Can this be true? This Kat was truly shocked when she read on Twitter yesterday (courtesy of @Cgarciaberned) that a new study funded by a coalition of music, film, publishing and videogame companies has found that 84% of content consumed in Spain is from unlicensed sources. This actual "big" data comes at a time when Spain is reforming its IP regime, as Katfriend Fidel Porcuna (Bird&Bird) explained a few weeks ago.

Around the weblogs. On The 1709 Blog Jeremy reports on EU external competence to negotiate copyright protection treaties and the recent Opinion of Advocate General Sharpston in Case C-114/12 European Commission v Council of the European Union. On Class 46 former guest Kat Laetitia tells a story of cows and cream fudge, while on Art and Artifice Simone reports of how priceless art has been recently discovered in a San Francisco storage facility.

Venue for Post-Fordham Copyright Catch-Up. As Jeremy announced last month, on 6 May the Post-Fordham Copyright Catch-Up event will take place. The venue for this seminar will be the lovely London offices of Olswang LLP. There are still places available, and you can register here.

A summer school in Moscow. From 30 June to 4 July 2014 the National Research University - Higher School of Economics will be hosting the International Summer School on Cyber Law "in a beautiful green area in Moscow". The School is covering accommodation costs and meals of selected participants. Further information is available here.

Sunday, 16 February 2014

An ancillary right over news to be soon introduced (also) into Spanish law?

Germany did it ...
It's really all about links these days. 

Following last Thursday's hyperlinking decision of the Court of Justice of the European Union (CJEU) in Case C-466/12 Svensson [here and here], it is already (and again) time to think about what kind of legal protection (if any) may vest on ... hyperlinks (and snippets). 

Readers will certainly remember that in 2013 Germany adopted the Leistungsschutzrecht für Presseverlege [‘LSR’, for which this Kat has no particular sympathy here and here], also known in jargon as Lex Google

This piece of legislation extended press publishers’ copyright by granting them an ancillary right over news content. The newly created sections 87f-h of the German Copyright Act provide for the exclusive right of press publishers to exploit their content commercially for one year, thus preventing search engines and news aggregators from displaying excerpts from newspaper articles without paying a fee.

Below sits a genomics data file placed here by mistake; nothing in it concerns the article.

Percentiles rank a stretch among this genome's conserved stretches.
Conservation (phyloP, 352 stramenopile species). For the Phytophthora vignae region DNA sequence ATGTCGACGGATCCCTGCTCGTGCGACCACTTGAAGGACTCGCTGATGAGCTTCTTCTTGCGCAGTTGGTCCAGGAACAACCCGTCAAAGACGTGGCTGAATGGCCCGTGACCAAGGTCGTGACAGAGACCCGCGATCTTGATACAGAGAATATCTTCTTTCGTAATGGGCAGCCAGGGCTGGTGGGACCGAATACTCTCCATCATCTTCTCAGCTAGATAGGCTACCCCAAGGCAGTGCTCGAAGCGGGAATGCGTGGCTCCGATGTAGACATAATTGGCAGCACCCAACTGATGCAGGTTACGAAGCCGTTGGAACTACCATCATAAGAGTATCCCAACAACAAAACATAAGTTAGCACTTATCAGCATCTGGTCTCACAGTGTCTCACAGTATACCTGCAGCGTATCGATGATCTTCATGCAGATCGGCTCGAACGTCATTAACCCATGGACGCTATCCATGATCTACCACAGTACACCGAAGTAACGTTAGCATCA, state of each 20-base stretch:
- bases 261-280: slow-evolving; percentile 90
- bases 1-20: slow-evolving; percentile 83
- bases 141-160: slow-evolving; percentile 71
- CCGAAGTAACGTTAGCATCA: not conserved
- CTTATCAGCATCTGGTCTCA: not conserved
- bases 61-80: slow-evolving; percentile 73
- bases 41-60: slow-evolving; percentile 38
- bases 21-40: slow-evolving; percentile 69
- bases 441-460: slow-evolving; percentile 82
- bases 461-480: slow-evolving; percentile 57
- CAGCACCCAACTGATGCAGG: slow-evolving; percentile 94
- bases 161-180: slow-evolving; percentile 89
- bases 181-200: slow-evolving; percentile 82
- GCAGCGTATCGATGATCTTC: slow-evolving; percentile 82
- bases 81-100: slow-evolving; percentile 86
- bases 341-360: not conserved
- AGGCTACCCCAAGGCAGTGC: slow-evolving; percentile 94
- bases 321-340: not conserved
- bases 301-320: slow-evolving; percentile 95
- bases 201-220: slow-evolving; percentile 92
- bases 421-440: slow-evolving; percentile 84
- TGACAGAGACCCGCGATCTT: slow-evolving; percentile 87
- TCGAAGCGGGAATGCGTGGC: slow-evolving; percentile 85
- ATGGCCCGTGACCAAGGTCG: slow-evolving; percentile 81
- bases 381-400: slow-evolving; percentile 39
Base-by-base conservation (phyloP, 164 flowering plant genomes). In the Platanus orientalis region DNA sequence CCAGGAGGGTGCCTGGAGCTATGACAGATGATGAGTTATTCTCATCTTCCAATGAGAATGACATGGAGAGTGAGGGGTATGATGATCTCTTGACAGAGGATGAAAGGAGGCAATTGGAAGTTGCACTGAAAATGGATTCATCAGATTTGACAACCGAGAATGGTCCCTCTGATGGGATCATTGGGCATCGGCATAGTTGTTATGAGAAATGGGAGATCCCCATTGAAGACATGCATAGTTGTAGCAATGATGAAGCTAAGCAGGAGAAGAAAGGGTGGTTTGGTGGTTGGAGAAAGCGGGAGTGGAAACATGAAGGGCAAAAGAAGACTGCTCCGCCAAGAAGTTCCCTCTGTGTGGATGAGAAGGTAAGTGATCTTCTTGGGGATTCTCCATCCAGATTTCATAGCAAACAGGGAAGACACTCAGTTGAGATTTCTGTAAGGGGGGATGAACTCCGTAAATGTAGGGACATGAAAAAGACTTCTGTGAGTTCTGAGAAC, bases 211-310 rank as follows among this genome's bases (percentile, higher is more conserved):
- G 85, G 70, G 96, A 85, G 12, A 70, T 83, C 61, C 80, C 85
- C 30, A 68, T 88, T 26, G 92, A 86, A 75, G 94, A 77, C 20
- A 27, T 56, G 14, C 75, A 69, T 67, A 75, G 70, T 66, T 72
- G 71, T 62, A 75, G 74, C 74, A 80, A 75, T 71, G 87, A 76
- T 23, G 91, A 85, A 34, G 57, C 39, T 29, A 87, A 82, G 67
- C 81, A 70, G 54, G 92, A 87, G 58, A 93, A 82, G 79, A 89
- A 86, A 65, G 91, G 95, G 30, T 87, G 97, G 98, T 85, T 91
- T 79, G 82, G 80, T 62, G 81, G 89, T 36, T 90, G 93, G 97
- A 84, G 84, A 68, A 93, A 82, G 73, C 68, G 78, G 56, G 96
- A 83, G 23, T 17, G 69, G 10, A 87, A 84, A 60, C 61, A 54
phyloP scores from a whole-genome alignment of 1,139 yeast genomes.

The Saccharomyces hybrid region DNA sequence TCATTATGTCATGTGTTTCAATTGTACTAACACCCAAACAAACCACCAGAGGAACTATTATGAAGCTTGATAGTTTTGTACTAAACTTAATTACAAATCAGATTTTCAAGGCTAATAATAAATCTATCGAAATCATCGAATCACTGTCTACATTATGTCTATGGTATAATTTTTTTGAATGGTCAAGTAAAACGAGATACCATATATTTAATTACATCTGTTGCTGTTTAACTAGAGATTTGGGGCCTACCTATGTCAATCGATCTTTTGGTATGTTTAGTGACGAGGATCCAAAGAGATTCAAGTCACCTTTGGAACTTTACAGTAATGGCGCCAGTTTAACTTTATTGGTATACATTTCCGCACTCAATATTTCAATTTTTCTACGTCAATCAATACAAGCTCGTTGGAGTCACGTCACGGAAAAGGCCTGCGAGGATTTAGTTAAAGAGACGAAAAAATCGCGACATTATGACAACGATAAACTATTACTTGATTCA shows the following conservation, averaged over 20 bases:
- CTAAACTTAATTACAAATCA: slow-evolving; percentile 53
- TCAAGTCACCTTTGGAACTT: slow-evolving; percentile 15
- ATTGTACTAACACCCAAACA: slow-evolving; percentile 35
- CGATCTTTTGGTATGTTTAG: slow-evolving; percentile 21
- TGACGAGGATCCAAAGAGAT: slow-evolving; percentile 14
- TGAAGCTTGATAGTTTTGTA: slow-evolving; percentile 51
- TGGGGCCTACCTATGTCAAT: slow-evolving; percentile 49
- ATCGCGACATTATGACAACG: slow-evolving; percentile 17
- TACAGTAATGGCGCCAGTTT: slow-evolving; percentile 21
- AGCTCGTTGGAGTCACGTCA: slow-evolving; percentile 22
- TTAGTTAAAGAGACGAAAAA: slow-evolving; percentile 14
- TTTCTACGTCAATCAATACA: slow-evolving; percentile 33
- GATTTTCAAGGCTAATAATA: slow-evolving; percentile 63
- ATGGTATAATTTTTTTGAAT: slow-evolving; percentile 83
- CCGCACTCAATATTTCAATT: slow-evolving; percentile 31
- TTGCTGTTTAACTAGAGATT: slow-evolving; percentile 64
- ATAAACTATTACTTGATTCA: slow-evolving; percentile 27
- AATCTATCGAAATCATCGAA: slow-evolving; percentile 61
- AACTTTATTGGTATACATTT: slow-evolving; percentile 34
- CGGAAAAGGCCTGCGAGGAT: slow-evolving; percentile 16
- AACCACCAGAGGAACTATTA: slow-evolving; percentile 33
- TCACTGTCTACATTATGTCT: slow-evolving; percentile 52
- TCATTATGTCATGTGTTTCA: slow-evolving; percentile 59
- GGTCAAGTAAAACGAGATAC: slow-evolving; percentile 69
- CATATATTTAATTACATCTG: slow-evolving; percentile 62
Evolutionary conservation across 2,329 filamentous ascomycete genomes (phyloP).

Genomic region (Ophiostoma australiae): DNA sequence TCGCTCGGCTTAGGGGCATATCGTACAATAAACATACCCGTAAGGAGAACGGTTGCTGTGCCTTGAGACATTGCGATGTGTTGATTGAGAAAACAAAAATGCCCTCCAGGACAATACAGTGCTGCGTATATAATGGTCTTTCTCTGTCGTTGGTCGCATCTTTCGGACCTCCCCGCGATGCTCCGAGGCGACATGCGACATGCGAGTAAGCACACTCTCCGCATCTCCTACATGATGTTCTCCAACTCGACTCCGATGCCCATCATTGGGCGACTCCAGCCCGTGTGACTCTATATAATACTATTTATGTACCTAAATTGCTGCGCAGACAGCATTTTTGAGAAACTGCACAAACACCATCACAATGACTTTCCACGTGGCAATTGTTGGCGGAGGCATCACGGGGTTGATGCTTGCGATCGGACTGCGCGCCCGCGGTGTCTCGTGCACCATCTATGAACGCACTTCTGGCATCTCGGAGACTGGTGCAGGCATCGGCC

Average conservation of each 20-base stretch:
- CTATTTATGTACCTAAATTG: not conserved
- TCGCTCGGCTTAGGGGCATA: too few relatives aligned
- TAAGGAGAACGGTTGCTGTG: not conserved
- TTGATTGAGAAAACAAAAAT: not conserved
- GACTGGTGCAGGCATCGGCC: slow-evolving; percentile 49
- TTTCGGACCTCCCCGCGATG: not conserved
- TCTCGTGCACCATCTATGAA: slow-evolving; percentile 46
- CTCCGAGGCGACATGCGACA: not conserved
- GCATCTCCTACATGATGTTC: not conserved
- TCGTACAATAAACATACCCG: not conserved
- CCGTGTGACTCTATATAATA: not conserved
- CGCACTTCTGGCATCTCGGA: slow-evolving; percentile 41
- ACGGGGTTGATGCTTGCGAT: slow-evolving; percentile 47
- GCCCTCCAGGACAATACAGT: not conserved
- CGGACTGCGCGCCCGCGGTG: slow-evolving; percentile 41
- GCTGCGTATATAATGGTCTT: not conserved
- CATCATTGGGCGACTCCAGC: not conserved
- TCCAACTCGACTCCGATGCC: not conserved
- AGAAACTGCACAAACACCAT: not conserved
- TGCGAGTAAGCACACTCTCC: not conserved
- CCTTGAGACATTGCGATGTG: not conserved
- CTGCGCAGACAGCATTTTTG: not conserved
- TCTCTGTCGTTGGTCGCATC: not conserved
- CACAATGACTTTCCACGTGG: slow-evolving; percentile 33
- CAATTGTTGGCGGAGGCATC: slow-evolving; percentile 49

For a while, also France (here) and Belgium (here) considered doing something similar before abandoning (for €€€) this idea. 

In late 2013, Italy too seemed to like the German solution (here). Italian Government adopted a plan known as Destinazione Italia which - among other things - is (was?) composed of a bill that would contain measures in favour of Italian press publishers, including the introduction of what may look like a new ancillary right over news content. Use of the conditional is now necessary, since we do not know what will be the fate of Destinazione Italia, following resignation of Enrico Letta as Prime Minister and the creation of a new government led by Matteo Renzi.

While waiting to know what will happen in Italy, it seems that there might be also another country in Europe interested in doing what the Germans did: Spain.

... Italy may do it ...
This Kat learnt from El Mundo and El Pais that on Friday last Spanish Government approved a draft reform of the Ley de Propiedad Intelectual, which includes the introduction of a new ancillary right over ... news content. 

Spanish press publishers might be able to charge search engines [keep reading] for using "non-insignificant" fragments of “information, opinion and entertainment” grouped together [might this imply that only news aggregation services would have to pay?]. Apparently Spanish Government did not clarify the length required for relevant snippets to trigger the right to an equitable remuneration for their use [but this is not unprecedented, as even German LSR does not say].

... Spain will do it?
According to Variety and The Hollywood Reporter (which this Kat happens to consult slightly more frequently than El Mundo), the amount of compensation required for use of news content might be determined by means of an agreement to be reached by relevant stakeholders. 
The Spanish Association of Daily Newspapers (AEDE) welcomed this initiative, calling it "the most important step taken by the Spanish government for the protection of the press” and clarifying that, overall, this is not a demand for subsidies, but rather the quest for a legal framework that would recognise the value of news content and protect it against third parties' misuses.